KANSAS CITY, Mo. — There is still some life in the Kansas State women’s basketball team after all.
After dropping three straight games to end the regular season, the Wildcats bounced back in a big way on Thursday by winning when it mattered most.
Behind a career-high 31 points from Jalana Childs, fifth-seeded K-State outlasted fourth-seeded Iowa State to win a slugfest 67-63 in the quarterfinal round of the Big 12 Championship at Municipal Auditorium.
“Today this game really meant a lot,” said Childs, whose 31 points broke a school record for points scored in a Big 12 tournament game. “We lost three in a row and that’s a terrible feeling. I said it last week, that right now, we’re losers. And I hate that I had to say it, but it was true.
“Getting this win was very important to us. It was really good for our hearts. It was really good for our mindset.”
The Wildcats, who defeated the Cyclones for the first time in three tries this season, advanced to play top-seeded, undefeated and No. 1-ranked Baylor (32-0) today at noon in the semifinals. The Bears defeated No. 9-seed Texas Tech 72-48 on Thursday.
“Anytime you line up against the number-one team in the country and you have the opportunity to take the floor in a Big 12 tournament, it’s game on,” K-State coach Deb Patterson said. “We’re thrilled to have the opportunity to take the floor. We understand the magnitude of the opponent, but at the same time, it’s a chance to play another 40 minutes and that’s our focus.”
Childs, coming off a 22-point outing in the regular season finale Saturday, played like a senior who didn’t want her career to end, as the 6-foot-2 forward made 13-of-23 shots from the field and grabbed 10 rebounds to post her second double-double of the season.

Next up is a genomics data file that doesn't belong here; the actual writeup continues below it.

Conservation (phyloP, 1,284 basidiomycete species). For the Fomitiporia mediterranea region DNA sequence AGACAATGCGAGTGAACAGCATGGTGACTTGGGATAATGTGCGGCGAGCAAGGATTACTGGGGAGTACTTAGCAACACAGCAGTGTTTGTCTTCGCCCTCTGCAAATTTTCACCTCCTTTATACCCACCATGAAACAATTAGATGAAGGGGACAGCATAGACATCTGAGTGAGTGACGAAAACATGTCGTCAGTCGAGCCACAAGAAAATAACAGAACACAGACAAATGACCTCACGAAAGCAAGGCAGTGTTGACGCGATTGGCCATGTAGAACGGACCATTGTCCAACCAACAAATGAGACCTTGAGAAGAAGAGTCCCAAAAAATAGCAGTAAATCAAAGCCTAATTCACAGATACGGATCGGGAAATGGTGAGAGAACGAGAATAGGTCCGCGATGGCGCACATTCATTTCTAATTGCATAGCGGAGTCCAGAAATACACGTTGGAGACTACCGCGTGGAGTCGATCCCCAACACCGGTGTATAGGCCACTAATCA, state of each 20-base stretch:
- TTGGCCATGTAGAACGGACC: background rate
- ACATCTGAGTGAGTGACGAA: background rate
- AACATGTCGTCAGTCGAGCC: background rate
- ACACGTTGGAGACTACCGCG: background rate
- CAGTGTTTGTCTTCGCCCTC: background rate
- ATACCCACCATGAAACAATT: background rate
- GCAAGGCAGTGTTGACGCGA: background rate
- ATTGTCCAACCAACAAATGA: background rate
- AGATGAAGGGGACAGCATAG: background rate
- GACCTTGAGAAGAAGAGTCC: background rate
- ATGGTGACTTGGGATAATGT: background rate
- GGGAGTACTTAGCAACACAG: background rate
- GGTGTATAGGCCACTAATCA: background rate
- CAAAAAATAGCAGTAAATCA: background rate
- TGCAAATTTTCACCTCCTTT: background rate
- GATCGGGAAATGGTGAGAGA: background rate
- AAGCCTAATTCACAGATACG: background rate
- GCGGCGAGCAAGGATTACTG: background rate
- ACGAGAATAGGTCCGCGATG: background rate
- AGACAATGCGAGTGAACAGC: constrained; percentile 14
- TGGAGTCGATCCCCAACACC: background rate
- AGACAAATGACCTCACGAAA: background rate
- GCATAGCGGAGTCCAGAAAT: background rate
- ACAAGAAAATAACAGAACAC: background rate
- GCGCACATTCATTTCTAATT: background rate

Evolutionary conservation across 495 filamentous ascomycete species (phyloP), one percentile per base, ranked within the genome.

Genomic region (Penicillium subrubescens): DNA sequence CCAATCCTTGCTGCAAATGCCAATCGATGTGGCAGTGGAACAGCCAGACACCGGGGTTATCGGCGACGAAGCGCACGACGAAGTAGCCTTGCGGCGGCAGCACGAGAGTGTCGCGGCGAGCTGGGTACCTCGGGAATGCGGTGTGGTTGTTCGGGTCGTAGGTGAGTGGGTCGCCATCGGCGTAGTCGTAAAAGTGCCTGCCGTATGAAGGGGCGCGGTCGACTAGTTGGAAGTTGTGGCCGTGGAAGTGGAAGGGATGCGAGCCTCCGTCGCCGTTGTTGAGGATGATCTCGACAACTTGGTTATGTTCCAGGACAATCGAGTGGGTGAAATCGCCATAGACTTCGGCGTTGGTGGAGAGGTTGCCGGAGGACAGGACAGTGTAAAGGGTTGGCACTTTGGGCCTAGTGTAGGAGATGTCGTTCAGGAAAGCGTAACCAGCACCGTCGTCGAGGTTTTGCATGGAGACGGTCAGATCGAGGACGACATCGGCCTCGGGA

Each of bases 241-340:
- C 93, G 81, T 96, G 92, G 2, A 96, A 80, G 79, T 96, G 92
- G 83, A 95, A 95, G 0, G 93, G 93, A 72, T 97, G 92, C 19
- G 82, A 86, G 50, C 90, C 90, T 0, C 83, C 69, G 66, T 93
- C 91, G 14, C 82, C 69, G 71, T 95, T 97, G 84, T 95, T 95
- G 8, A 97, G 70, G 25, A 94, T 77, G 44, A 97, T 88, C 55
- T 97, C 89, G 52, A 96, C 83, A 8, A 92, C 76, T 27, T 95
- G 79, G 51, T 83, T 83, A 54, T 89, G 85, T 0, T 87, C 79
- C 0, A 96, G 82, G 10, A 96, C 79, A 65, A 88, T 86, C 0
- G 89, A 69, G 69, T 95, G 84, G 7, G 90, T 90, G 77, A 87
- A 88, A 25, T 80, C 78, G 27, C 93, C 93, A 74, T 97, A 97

“When we played on ‘senior night,’ I told someone I thought that was the best I’ve played this season,” Childs said. “I regret not playing like this the whole season because I know I could have done this every game. I have to play like it’s my last game. Whether I score points or not, I have to play like it’s my last game.”
Childs put the Wildcats on her back in the second half by scoring 19 points, including 12 of K-State’s first 16 points of the half. The Orlando, Fla., native then finished the job by scoring seven of the Wildcats’ last 10 points.
But as impressive of a day Childs had offensively, it was what she did on defense that she was most proud of. Childs clamped down on a trio of Cyclones’ posts in Chelsea Poppens, Hallie Christofferson and Anna Prins — holding them to just 19 combined points.
“Their post players — Poppens is a great player,” Childs said. “She killed us, She burned us at home, at our home, and we didn’t want that to happen again…
“I wanted to prove myself, prove myself to my team and to K-State.”
The Wildcats (19-12) led by four at halftime and pushed that to eight just a minute into the second half. It wouldn’t last, however, as Iowa State (18-12) answered and eventually tied the game at 46 with 11:34 to play in a game that went to the final buzzer.